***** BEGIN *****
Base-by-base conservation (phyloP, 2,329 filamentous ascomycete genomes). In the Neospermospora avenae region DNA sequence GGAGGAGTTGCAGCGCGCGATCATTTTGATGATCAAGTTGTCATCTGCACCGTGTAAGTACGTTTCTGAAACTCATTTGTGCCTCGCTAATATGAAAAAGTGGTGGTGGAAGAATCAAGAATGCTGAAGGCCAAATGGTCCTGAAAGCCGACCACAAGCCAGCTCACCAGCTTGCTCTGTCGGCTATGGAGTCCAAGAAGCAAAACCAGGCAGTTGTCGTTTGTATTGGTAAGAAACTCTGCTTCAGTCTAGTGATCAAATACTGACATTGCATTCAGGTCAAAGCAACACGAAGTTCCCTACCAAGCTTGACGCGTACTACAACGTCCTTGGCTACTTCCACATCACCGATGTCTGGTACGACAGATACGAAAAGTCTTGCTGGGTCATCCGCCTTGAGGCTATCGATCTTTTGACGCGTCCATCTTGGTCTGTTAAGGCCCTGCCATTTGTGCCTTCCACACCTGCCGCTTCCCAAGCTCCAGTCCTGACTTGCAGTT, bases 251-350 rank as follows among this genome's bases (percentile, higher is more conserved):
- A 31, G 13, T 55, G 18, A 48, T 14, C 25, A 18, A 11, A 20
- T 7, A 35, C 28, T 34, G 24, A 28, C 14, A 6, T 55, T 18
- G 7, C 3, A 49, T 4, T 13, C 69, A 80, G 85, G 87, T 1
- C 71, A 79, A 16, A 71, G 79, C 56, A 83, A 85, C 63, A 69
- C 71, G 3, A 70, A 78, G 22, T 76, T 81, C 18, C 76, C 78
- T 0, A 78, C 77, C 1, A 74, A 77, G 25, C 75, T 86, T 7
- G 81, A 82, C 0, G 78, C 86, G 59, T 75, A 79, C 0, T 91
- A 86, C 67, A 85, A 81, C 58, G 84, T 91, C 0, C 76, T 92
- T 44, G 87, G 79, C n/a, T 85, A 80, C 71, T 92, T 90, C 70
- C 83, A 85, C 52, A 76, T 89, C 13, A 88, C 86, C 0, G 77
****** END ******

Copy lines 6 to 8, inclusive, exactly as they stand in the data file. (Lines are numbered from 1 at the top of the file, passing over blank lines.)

- C 71, G 3, A 70, A 78, G 22, T 76, T 81, C 18, C 76, C 78
- T 0, A 78, C 77, C 1, A 74, A 77, G 25, C 75, T 86, T 7
- G 81, A 82, C 0, G 78, C 86, G 59, T 75, A 79, C 0, T 91